How long does it take to get divorced
The first questions many family lawyers are asked by their clients are, “How long does the divorce process take?” and, “When will I be divorced?” Well, there is a more short and theoretical answer and a longer, more complex one. I have included both here for you below.
1. The Short Answer to the Divorce Process:
The Alberta Rules of Court and the Divorce Act outline minimum filing dates and the time expected between the steps to divorce. In most occurrences, the parties will need to be separated for one year before finalizing a divorce. For filing and serving a Statement of Claim, the other party has 20 days to respond if they are in Alberta, one month if they are in Canada but outside of Alberta, and two months if they are outside of Canada. Once the parties are ready to complete the Divorce Package, consisting of an Affidavit of Applicant, Request for Divorce and a Divorce Judgment, they should expect between eight to 10 weeks for a filed package to be returned. Thirty-one days after a Divorce Judgment is filed, the parties can request a Certificate of Divorce.
These are of course the fastest and most theoretical dates if everything is as simple as it gets (e.g. division of property is clear, no children involved etc.) and neither party makes a fuss. But in many cases, there can be hiccups along the way that can lengthen the time it takes to get your divorce finalized.
2. The Long Answer to Getting a Divorce:
Due to the many factors at play, there can be many delays in the divorce process that make it impossible to give you a solid date you will be divorced by. Here are some reasons for delays in finalizing divorces:
- Complexity of your family matter: Just like in any legal case, the simpler the case, the faster it can be processed. For example, an uncontested Divorce is processed much faster. Also referred to as a Desk Divorce, an uncontested Divorce is where the parties have consented to all the terms for the division of property and/or support matters, and no children are involved. However, if the division isn’t 100% clear and there are children involved, there are extra steps the clerks need to take to ensure the division of property and child support totals are correct.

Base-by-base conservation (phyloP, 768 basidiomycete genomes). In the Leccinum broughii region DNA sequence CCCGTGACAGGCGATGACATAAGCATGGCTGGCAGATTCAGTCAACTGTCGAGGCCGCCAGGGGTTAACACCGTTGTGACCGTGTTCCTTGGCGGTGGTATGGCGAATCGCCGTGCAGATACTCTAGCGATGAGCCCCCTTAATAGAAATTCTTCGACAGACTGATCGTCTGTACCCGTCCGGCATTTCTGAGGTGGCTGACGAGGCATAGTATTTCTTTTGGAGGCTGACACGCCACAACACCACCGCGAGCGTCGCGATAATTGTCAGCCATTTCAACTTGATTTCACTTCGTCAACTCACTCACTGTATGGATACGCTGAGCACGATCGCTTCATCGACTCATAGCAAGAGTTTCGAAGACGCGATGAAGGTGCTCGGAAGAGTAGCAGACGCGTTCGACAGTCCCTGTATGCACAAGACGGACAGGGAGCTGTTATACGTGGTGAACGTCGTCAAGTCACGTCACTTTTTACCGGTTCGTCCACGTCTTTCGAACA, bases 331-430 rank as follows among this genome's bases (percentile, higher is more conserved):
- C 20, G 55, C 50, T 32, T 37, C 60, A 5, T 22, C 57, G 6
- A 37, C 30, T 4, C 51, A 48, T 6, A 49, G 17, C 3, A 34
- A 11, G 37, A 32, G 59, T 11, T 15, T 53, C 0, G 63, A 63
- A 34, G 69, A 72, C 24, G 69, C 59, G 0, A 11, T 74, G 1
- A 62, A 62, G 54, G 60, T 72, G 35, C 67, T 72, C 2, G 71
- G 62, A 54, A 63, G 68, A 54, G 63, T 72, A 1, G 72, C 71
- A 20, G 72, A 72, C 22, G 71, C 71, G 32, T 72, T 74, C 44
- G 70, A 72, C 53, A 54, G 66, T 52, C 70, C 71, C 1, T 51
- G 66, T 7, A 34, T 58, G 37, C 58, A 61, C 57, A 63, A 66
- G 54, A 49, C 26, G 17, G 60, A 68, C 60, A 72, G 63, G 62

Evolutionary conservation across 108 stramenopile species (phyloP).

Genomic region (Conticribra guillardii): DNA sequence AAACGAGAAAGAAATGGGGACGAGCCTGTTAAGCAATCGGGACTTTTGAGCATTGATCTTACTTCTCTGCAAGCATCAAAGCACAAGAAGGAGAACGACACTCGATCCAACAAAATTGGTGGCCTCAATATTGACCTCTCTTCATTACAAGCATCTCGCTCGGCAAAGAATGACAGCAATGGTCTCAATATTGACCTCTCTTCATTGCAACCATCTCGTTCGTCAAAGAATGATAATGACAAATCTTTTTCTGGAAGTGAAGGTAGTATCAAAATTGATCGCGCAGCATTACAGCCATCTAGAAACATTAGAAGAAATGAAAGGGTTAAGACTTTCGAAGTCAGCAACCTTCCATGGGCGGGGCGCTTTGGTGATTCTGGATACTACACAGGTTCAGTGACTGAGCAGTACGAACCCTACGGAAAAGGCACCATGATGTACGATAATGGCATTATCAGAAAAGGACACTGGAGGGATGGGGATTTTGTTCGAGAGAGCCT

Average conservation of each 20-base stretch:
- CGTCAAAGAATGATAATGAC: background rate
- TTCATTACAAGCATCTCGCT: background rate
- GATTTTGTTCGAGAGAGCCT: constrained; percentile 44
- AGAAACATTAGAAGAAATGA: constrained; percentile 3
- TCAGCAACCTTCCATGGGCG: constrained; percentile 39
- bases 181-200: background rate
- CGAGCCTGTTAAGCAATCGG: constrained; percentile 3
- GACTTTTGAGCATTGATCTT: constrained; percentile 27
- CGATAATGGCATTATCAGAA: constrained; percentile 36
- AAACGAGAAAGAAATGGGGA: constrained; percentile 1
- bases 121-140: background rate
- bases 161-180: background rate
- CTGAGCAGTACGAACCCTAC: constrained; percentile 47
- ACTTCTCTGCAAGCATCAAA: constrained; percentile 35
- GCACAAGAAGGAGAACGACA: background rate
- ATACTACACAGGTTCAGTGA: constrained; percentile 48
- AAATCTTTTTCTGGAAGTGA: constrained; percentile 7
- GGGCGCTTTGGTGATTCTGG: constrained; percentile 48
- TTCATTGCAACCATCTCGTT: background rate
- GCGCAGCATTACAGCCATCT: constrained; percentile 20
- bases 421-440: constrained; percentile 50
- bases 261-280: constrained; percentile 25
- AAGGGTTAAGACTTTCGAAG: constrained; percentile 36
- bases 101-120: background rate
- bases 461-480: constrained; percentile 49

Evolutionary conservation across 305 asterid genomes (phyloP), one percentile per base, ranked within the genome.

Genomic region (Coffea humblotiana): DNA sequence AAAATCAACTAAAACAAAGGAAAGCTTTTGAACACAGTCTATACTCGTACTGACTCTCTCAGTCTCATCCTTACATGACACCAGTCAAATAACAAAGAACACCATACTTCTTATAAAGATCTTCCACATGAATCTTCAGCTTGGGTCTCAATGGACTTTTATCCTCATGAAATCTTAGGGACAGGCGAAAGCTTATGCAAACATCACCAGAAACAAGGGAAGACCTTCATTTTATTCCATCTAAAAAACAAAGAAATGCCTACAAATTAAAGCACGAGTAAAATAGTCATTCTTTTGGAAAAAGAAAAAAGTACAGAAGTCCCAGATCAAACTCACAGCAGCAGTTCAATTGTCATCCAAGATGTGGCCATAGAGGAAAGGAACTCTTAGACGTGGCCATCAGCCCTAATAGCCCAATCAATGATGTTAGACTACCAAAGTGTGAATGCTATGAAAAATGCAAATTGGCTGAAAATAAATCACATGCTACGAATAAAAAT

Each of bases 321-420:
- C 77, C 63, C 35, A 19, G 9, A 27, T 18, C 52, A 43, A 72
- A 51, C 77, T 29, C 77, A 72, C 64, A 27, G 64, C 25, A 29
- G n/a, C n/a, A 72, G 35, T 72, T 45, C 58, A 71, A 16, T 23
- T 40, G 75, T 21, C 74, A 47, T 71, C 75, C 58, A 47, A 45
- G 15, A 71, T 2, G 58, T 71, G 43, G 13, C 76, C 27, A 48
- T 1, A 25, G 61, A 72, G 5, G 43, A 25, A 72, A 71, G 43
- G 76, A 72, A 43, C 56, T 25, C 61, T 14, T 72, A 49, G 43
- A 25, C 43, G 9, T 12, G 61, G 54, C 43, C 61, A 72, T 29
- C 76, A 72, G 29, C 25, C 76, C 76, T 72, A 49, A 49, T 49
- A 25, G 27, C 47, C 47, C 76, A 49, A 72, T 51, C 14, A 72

- Going to Court: If the parenting, the property, and even service of documents cannot be agreed to, each issue will end up in the Court system with the parties litigating every step. Going to court equals more time, as Court dates need to be set (often at least weeks in advance) and attended by all parties.
- If the other party/lawyer is slow to respond, then this is going to cause delay: I often say that the divorce goes as slow as the slowest party. This means if someone is failing to negotiate or even respond, we will need the Court to intervene. Court orders can be obtained to compel disclosure or have parties respond to documents, but each application requires us to go to the overloaded Court to push the process ahead. Sometimes it is your own lawyer who can be the cause of the delay for normal reasons such as vacation, illness or file management.
- If the client is not cooperative: When we ask for your disclosure documents, for a client to take the Parenting After Separation Course, or to review an affidavit, your lawyer cannot proceed with the next step until you have completed your task.
It is always prudent to have an open conversation with your Family Lawyer to find out the exact reason behind the delays in your matter. One of the methods I use to prevent delays (namely the Court and complexity of matters) is to recommend mediation, arbitration and collaborative practices to my clients. Court houses are busy and over-crowded, and Alberta has the fewest Queen’s Bench judges per capita of any province or territory in Canada, so any instance where we can avoid going to court will not only expedite your divorce process, but most likely also result in a more satisfactory process and result in the end.